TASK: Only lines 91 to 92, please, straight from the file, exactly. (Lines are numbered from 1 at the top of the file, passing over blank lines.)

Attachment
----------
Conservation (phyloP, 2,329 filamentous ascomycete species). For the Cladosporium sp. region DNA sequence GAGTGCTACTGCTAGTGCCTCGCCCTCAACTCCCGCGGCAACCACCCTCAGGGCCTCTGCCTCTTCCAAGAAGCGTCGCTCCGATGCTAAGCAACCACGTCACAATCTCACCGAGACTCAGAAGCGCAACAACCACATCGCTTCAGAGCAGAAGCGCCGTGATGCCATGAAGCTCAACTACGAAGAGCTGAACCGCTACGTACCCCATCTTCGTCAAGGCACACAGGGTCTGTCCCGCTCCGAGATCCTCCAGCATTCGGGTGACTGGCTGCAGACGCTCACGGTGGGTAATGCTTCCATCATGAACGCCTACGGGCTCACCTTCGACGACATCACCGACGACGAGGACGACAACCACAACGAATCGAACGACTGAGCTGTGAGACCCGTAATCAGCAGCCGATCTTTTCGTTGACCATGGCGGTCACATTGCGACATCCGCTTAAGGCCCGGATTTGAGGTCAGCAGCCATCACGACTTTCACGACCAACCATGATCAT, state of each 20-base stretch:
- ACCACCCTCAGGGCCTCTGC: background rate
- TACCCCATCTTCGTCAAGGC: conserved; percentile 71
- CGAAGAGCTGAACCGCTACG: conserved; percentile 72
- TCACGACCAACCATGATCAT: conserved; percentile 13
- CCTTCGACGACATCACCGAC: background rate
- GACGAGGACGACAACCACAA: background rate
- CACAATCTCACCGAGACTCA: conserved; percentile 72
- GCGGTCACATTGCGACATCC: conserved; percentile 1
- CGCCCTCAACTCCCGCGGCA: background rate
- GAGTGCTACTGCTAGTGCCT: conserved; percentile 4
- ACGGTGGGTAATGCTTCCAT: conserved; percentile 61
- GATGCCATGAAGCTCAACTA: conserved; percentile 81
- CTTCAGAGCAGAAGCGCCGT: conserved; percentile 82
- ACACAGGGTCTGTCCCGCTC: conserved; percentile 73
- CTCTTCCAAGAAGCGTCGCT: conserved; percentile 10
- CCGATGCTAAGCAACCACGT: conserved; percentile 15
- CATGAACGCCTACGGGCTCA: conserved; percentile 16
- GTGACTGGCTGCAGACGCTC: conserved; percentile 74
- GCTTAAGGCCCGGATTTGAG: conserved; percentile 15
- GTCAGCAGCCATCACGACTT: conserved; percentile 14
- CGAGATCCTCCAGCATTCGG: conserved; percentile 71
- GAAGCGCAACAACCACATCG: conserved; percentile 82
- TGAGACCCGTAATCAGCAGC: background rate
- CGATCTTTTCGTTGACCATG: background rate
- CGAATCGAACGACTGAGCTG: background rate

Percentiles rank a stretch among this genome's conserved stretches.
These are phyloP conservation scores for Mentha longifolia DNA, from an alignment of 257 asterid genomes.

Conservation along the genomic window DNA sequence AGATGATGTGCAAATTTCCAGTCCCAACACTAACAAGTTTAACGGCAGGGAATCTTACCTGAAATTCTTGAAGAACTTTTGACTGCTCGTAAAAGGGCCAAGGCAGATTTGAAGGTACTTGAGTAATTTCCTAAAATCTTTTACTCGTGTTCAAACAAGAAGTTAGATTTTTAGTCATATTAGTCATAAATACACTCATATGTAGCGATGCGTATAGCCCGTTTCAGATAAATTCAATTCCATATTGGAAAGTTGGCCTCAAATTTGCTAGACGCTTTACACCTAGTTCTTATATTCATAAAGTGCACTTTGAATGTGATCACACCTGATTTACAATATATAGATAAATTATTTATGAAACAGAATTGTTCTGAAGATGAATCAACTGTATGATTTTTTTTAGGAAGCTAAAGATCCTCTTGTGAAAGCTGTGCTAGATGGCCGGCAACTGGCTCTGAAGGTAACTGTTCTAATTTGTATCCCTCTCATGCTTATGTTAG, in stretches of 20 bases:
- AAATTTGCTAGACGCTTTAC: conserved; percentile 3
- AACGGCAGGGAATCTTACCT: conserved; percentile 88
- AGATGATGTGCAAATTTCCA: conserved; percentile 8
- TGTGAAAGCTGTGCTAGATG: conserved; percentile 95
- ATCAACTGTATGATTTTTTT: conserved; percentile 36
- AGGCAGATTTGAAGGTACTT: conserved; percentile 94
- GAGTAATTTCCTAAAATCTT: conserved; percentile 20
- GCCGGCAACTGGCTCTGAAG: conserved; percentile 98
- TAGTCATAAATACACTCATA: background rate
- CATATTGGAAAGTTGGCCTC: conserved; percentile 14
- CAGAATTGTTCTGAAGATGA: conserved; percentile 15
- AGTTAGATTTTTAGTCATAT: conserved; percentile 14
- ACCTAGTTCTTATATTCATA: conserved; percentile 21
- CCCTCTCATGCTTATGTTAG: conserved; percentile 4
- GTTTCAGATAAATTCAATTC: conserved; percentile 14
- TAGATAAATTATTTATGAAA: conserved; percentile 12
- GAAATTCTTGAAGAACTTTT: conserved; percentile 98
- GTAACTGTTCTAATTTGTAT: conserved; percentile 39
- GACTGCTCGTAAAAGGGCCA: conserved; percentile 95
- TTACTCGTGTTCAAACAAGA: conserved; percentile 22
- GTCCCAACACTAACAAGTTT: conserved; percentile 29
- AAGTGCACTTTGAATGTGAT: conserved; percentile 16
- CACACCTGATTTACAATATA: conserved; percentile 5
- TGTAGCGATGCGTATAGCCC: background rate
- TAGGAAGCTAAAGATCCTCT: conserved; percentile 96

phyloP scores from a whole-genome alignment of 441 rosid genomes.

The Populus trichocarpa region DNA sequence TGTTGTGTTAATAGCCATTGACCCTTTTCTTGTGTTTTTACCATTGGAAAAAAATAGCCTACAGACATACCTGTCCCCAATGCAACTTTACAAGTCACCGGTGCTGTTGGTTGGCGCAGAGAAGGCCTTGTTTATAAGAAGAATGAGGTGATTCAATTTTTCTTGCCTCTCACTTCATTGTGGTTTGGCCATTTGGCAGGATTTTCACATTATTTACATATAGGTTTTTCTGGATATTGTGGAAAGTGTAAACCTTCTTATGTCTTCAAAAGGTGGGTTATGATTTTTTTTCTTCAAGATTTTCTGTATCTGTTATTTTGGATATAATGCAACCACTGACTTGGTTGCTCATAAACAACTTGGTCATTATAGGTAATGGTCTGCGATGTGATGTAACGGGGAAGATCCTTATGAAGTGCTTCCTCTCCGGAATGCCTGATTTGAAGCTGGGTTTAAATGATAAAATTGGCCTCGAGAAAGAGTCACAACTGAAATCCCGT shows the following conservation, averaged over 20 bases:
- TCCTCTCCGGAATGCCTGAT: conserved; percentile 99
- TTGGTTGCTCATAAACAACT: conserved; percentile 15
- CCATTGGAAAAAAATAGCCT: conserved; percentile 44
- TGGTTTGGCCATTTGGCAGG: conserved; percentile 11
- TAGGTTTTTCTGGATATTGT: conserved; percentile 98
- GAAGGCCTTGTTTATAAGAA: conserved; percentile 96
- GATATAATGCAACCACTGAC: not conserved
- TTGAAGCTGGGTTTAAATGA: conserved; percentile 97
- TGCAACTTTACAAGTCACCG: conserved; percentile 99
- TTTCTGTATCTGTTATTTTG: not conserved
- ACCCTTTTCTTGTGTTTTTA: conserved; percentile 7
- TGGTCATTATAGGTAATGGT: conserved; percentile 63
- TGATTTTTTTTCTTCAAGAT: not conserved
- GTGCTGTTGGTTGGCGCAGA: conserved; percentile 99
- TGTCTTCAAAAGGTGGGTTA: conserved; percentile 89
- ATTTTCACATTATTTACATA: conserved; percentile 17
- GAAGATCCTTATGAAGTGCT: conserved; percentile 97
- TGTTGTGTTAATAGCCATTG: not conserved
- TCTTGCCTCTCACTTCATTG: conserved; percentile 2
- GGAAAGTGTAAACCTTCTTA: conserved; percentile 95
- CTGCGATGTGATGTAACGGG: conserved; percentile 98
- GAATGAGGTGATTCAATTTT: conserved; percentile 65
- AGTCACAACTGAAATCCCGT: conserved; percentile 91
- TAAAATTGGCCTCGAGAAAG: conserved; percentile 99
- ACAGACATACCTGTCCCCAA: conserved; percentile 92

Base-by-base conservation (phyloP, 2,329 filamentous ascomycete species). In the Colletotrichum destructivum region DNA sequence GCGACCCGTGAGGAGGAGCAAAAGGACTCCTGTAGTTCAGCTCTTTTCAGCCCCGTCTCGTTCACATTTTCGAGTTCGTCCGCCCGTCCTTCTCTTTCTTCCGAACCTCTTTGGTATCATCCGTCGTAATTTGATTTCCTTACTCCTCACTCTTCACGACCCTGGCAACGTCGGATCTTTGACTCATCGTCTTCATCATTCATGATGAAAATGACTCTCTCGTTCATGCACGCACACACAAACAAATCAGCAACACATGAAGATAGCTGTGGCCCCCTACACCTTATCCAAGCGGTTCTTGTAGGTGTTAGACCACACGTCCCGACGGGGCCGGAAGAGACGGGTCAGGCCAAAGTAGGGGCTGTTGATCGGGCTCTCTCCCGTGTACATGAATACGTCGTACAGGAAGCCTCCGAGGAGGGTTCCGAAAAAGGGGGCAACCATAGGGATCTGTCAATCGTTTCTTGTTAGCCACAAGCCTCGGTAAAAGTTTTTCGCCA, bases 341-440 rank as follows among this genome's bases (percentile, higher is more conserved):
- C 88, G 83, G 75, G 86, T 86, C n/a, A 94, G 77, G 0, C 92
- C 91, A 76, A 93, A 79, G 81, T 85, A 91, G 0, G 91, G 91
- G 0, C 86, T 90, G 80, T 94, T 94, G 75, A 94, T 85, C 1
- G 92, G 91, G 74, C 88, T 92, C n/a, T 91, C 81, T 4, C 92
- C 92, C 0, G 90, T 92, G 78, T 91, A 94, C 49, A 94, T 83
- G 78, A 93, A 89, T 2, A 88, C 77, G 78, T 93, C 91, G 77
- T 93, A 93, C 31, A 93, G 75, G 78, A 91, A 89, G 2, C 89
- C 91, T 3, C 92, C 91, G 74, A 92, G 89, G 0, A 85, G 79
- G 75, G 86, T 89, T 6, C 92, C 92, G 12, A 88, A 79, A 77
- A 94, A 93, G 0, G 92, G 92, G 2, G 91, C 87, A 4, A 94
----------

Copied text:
- G 75, G 86, T 89, T 6, C 92, C 92, G 12, A 88, A 79, A 77
- A 94, A 93, G 0, G 92, G 92, G 2, G 91, C 87, A 4, A 94